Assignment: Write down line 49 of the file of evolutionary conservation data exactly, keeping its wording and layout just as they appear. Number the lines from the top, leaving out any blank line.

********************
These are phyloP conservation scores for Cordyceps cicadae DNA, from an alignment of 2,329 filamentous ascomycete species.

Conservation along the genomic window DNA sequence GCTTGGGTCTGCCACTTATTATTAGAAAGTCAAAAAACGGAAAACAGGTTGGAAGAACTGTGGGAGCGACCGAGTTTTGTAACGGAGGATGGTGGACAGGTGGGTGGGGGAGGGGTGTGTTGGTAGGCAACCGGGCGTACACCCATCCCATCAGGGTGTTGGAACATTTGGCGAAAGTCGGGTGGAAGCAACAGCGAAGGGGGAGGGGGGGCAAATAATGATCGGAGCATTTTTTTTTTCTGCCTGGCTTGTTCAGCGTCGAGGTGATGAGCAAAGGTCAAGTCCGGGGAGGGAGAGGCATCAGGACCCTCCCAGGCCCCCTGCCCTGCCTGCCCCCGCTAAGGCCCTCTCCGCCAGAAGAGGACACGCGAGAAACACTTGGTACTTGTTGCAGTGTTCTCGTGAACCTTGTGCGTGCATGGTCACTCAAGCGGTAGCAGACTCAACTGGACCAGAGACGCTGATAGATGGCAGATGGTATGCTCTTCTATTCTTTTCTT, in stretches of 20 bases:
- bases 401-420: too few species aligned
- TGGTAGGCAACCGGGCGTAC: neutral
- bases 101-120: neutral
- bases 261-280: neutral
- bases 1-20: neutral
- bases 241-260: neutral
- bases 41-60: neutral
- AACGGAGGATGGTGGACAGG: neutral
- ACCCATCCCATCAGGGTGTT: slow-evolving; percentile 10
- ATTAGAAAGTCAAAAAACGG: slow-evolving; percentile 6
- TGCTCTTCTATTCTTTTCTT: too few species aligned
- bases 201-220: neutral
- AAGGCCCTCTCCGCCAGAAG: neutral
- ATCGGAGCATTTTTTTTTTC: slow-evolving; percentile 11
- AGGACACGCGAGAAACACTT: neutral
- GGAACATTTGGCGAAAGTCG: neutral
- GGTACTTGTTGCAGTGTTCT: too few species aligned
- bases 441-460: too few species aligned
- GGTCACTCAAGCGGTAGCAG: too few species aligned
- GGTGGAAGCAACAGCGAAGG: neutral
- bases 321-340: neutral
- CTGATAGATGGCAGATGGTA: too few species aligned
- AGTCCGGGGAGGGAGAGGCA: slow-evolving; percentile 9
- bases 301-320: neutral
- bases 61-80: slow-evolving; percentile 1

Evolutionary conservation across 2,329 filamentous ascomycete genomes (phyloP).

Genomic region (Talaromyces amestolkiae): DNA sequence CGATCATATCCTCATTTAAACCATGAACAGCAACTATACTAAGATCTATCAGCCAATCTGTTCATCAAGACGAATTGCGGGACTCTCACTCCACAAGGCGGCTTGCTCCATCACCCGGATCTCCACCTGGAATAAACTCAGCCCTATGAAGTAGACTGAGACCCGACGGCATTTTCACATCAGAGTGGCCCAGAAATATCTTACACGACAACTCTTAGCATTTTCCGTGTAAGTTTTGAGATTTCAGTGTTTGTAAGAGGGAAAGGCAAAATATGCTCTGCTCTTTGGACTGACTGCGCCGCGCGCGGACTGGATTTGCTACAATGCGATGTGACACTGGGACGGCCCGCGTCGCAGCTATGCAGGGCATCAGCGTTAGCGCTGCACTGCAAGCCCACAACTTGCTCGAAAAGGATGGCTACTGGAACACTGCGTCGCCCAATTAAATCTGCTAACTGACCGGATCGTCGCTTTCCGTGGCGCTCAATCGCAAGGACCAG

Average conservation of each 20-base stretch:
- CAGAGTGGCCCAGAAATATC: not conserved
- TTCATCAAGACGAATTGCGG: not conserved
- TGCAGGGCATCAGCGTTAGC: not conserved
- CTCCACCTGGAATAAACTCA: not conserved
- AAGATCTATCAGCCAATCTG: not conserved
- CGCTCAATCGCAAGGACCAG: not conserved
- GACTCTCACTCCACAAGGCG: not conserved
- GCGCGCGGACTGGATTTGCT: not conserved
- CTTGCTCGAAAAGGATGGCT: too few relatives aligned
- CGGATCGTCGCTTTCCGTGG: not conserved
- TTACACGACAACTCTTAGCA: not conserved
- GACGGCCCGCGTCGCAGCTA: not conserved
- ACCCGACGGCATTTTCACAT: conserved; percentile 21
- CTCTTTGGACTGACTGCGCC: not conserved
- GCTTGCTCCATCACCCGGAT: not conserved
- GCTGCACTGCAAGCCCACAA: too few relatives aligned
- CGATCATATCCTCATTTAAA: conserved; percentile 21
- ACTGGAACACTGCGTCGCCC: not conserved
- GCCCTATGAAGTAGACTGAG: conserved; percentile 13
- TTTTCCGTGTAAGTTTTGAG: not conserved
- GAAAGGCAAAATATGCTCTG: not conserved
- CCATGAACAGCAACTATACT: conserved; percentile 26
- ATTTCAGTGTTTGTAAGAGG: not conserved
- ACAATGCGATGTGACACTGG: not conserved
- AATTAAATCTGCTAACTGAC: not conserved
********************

- GCCCTATGAAGTAGACTGAG: conserved; percentile 13